3. Jackson, I think, has the most to do with liberalism during the Reagan years. I wrote a paper last semester (which I will revise and send out as a potential article during winter break) which was about race and the 1980s, and one of the main sections was Jackson’s 1984 run for president. The paper compared and contrasted how he was portrayed in “The Progressive” and “The National Review”. It was especially intriguing to see how “The Progressive” dealt with the “Hymietown” incident, but in doing current work on a paper about the anti-Apartheid movement and American liberalism, I realize I need to look at his 1988 run too. What I’ll say about Jackson is this: he was, to some extent, the bastion of 1980s liberalism fighting against the DLC, as you pointed out. I think, though, he also becomes a symbol for conservatives in the 1980s on the issue of race. He’s a very, VERY easy target, esp. after the Hymietown comment and letting Louis Farrakhan into his entourage, but for both conservatives and moderate Democrats (who are desperate to push the Democratic Party back to the center in the 1980s) he comes to represent the excesses of racial politics.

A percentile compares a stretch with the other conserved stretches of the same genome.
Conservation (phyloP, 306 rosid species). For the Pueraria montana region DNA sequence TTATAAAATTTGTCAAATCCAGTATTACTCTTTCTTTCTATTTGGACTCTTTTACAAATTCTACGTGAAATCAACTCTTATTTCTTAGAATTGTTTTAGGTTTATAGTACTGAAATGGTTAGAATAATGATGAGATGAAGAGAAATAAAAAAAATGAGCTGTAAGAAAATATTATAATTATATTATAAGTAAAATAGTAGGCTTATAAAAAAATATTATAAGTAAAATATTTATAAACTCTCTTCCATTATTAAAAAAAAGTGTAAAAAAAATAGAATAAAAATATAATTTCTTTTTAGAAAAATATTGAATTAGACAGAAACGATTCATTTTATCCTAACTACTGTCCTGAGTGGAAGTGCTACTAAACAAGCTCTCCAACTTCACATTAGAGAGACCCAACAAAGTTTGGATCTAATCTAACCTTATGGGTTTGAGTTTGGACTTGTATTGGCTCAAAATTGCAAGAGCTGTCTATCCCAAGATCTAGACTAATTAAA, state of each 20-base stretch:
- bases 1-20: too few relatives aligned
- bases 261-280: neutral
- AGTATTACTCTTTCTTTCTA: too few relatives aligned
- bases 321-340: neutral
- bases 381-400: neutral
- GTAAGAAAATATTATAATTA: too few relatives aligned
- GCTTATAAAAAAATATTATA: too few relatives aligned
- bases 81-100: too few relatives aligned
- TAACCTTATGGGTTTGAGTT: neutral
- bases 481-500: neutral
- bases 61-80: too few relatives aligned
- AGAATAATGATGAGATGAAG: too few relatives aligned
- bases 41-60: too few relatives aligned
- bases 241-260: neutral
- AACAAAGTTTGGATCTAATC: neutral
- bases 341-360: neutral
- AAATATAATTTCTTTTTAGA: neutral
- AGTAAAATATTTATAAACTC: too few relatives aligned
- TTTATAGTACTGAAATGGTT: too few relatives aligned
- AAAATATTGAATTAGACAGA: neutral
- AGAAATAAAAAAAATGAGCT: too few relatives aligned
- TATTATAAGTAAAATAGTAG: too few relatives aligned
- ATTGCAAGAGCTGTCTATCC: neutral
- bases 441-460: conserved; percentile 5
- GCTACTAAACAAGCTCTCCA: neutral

He relates to the end of Black Power as being, for the most part, one of the few major figures standing by 1980. Watch Pres. Carter’s concession speech in November 1980 for instance. Who’s next to him? Jesse Jackson. So he goes from being the heir to MLK (which he never quite pulls off, partly because I don’t think anyone could have) to being a player in Democratic Party politics. Lance Selfa’s “Democrats: A Critical History” goes into his battles against the DLC, and there’s also another book on the Democratic Party in the 1980s and 1990s whose title escapes me, but I know it’s here in my apartment somewhere.

    • Robert,